, Attempts to sell the jet to countries such as South Korea, Singapore, Morocco, Switzerland and Brazil have seen the Rafale lose out to its foreign competitors.
– ‘Alarming’ rights abuses –
Despite the cheering in Paris, the agreed sale has sparked fury from some groups over perceived human rights abuses in Egypt.
Rights group Amnesty International attacked the decision to sell the 24 jets and a frigate to a nation it accused of “alarming” human rights abuses.
And others have criticised Paris of double standards by freezing its delivery of two Mistral-class warships to Russia over the Ukraine crisis but going ahead with the Egypt deal.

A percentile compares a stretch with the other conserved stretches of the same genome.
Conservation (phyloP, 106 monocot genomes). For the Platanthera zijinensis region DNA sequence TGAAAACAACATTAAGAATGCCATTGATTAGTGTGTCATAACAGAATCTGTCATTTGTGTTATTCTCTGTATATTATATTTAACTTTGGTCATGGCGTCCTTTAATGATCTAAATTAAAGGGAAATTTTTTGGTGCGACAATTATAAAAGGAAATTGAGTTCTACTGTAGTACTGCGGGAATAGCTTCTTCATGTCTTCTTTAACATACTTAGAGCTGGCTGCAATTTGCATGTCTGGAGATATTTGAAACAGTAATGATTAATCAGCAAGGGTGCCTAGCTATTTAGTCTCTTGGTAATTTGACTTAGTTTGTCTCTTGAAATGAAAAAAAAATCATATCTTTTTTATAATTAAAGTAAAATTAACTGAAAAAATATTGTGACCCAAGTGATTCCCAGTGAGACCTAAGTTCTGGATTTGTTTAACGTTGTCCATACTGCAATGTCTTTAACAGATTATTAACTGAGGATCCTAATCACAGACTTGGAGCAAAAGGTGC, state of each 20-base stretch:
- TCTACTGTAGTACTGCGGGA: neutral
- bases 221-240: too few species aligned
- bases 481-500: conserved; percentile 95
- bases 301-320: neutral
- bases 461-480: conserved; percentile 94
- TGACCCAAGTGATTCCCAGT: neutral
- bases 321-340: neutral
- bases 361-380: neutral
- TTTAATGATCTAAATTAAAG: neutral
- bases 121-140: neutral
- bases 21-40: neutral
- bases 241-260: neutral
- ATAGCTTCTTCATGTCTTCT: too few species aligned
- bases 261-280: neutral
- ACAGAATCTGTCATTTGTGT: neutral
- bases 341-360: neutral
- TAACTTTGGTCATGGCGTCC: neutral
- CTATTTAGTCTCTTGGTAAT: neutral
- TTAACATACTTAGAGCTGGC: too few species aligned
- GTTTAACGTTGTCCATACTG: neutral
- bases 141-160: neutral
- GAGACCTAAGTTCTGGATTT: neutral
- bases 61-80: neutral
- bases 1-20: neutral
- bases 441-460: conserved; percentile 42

Current Egyptian President Abdel Fattah al-Sisi was elected in May 2014 with 96.91 percent of the vote a year after toppling the country’s first freely elected leader, Islamist Mohamed Morsi.
A subsequent crackdown on Morsi’s supporters left at least 1,400 dead and thousands more in jail.
“Just because we are selling these Rafales to Egypt doesn’t mean we agree with every point in their domestic policy,” said Fabius.
“When there are excesses that are committed, we tell the Egyptian authorities — from our point of view — and we are hoping to move step by step towards more democracy.”
“But the stability of Egypt is a very important point.”